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Where to Find Data

Here’s another letter from a reader:

Hi David,

I have been a long time reader of your blog but writing for the first time. To me a key part of the investment process for a generalist investor has to be a way to efficiently screen stocks to generate  investment ideas and also measure historical returns and fundametals for various industry groups under various economic conditions. I am curious as to what data sources you use in your own work for historical stock market and fundamental data? Do you pull this into your own database and do you use Excel or  a statistical package for any quantitative backtests for your screens?

In a previous job I used FactSet to pull historical monthly pricing and quarterly fundamental data for a universe of over 100 regulated utility stocks (both current and past public firms). I also taught myself a fair bit of statistics along the way including logistic regressions and discriminant analysis in order to backtest different models for identifying outperformers, dividend growth/cuts etc. Unfortunately I had to do this all in Excel, which made the whole process pretty painful right on from cleaning up outliers, sorting etc. I guess for simple queries of stock performance and tracking various fundamental metrics over time it would work touse Excel.

One motivation for asking is that I hope to one day become an investing blogger myself, and am wondering if there are low cost ways of accesing this kind of data. Additionally I am always interest in real world methods people follow to prune the thousands of possible stocks to invest in to a smaller more promising subset that people can invest more time analyzing on a fundamental basis. To me the hallmark of a successful investor is the willingness to unturn many investing stones until a promising idea is found.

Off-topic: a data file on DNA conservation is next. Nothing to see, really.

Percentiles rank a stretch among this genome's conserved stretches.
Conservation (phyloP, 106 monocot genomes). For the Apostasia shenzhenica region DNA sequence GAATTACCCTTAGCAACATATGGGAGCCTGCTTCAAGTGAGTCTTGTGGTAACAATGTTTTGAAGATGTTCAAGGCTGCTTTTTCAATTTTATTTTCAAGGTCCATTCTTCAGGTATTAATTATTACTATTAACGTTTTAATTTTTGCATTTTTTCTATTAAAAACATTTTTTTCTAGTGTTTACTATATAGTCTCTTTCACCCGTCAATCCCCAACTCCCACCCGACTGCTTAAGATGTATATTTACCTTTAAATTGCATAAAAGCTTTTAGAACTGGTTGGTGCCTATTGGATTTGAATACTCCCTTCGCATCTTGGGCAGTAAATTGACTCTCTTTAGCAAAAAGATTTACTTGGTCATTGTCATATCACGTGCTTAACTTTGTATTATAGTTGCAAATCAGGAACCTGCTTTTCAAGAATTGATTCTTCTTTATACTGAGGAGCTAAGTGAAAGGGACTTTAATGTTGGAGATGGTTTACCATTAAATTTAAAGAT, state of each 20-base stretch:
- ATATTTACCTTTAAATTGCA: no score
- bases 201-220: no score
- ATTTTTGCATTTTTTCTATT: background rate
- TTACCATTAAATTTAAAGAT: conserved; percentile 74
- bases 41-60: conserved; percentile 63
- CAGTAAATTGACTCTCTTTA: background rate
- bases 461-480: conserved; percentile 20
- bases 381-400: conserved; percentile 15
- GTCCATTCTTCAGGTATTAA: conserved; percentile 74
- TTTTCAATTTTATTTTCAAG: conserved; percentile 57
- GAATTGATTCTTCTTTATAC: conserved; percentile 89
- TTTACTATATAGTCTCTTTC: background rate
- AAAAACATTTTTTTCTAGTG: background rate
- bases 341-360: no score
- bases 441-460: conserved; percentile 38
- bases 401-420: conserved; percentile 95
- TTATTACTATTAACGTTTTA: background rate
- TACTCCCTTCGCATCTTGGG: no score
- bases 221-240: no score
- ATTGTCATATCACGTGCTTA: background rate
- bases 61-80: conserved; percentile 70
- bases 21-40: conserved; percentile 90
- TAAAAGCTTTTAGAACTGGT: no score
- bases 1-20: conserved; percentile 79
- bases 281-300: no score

I am a tightwad when it comes to paying up for data or software.  I use the following:

  • FRED
  • Yahoo Finance
  • Value Line via my local library
  • AAII Stock Investor (A screening package, but more than that)
  • The Wall Street Journal
  • Bloomberg.com
  • FINRA TRACE — bond data
  • Bureau of Labor Statistics
  • Federal Reserve (but not FRED)
  • Microsoft Excel
  • If I need to do something complex, I can use the open source statistics package R.

AAII Stock Investor and Value Line are my main screeners.  I pay $100/year for AAII, and nothing for Value Line.  Oh, my library gives me Morningstar for free as well.  Both subscriptions are very full, and very useful as well.

Now all that said, though it is important to be able to access the data, developing the ability to interpret it is far more important.  There can be too much rigor in trying to analyze quantitative data.  You need to identify the three most significant variables that affect the result being analyzed and focus on analyzing them.  Most investment questions can be analyzed through the three most important variables.

Though I do backtests occasionally, I am happier to stick with theory, and base my actions off that.  Backtests are fraught with all sorts of bias, and basically say that the future will be like the past, only more so.